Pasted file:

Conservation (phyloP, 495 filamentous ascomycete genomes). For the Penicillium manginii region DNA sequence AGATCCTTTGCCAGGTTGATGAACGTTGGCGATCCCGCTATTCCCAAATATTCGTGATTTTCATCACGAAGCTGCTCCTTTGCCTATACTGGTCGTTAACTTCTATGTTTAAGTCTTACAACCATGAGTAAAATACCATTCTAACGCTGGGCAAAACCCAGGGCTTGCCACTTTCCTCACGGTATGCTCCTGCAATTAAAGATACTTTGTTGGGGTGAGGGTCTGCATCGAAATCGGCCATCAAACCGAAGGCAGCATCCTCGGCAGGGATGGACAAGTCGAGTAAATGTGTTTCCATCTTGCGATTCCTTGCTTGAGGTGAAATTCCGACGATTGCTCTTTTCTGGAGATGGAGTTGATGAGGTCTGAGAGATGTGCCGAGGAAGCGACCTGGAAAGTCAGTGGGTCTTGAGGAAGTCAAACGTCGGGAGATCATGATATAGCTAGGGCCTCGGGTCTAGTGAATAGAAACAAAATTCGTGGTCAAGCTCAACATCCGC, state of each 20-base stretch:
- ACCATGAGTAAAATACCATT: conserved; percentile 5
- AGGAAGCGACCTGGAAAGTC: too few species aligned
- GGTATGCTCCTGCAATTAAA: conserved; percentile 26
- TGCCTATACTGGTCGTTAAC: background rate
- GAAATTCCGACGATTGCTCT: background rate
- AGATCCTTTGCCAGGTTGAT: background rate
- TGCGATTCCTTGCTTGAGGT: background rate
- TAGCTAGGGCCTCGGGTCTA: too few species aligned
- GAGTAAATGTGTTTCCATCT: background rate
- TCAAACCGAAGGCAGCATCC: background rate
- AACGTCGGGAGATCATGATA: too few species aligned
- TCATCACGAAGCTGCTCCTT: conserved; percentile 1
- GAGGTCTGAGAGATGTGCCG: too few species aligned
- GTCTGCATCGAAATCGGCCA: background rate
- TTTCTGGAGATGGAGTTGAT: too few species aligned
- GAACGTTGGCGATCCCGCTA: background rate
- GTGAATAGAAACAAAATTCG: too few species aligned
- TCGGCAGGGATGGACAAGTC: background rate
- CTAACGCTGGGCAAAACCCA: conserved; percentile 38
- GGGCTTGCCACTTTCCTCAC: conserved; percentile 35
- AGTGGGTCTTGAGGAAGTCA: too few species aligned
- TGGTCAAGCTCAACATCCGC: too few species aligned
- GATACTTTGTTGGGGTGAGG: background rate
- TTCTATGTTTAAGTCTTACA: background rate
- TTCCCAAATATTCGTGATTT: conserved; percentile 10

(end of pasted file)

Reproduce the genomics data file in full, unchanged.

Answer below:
Conservation (phyloP, 495 filamentous ascomycete genomes). For the Penicillium manginii region DNA sequence AGATCCTTTGCCAGGTTGATGAACGTTGGCGATCCCGCTATTCCCAAATATTCGTGATTTTCATCACGAAGCTGCTCCTTTGCCTATACTGGTCGTTAACTTCTATGTTTAAGTCTTACAACCATGAGTAAAATACCATTCTAACGCTGGGCAAAACCCAGGGCTTGCCACTTTCCTCACGGTATGCTCCTGCAATTAAAGATACTTTGTTGGGGTGAGGGTCTGCATCGAAATCGGCCATCAAACCGAAGGCAGCATCCTCGGCAGGGATGGACAAGTCGAGTAAATGTGTTTCCATCTTGCGATTCCTTGCTTGAGGTGAAATTCCGACGATTGCTCTTTTCTGGAGATGGAGTTGATGAGGTCTGAGAGATGTGCCGAGGAAGCGACCTGGAAAGTCAGTGGGTCTTGAGGAAGTCAAACGTCGGGAGATCATGATATAGCTAGGGCCTCGGGTCTAGTGAATAGAAACAAAATTCGTGGTCAAGCTCAACATCCGC, state of each 20-base stretch:
- ACCATGAGTAAAATACCATT: conserved; percentile 5
- AGGAAGCGACCTGGAAAGTC: too few species aligned
- GGTATGCTCCTGCAATTAAA: conserved; percentile 26
- TGCCTATACTGGTCGTTAAC: background rate
- GAAATTCCGACGATTGCTCT: background rate
- AGATCCTTTGCCAGGTTGAT: background rate
- TGCGATTCCTTGCTTGAGGT: background rate
- TAGCTAGGGCCTCGGGTCTA: too few species aligned
- GAGTAAATGTGTTTCCATCT: background rate
- TCAAACCGAAGGCAGCATCC: background rate
- AACGTCGGGAGATCATGATA: too few species aligned
- TCATCACGAAGCTGCTCCTT: conserved; percentile 1
- GAGGTCTGAGAGATGTGCCG: too few species aligned
- GTCTGCATCGAAATCGGCCA: background rate
- TTTCTGGAGATGGAGTTGAT: too few species aligned
- GAACGTTGGCGATCCCGCTA: background rate
- GTGAATAGAAACAAAATTCG: too few species aligned
- TCGGCAGGGATGGACAAGTC: background rate
- CTAACGCTGGGCAAAACCCA: conserved; percentile 38
- GGGCTTGCCACTTTCCTCAC: conserved; percentile 35
- AGTGGGTCTTGAGGAAGTCA: too few species aligned
- TGGTCAAGCTCAACATCCGC: too few species aligned
- GATACTTTGTTGGGGTGAGG: background rate
- TTCTATGTTTAAGTCTTACA: background rate
- TTCCCAAATATTCGTGATTT: conserved; percentile 10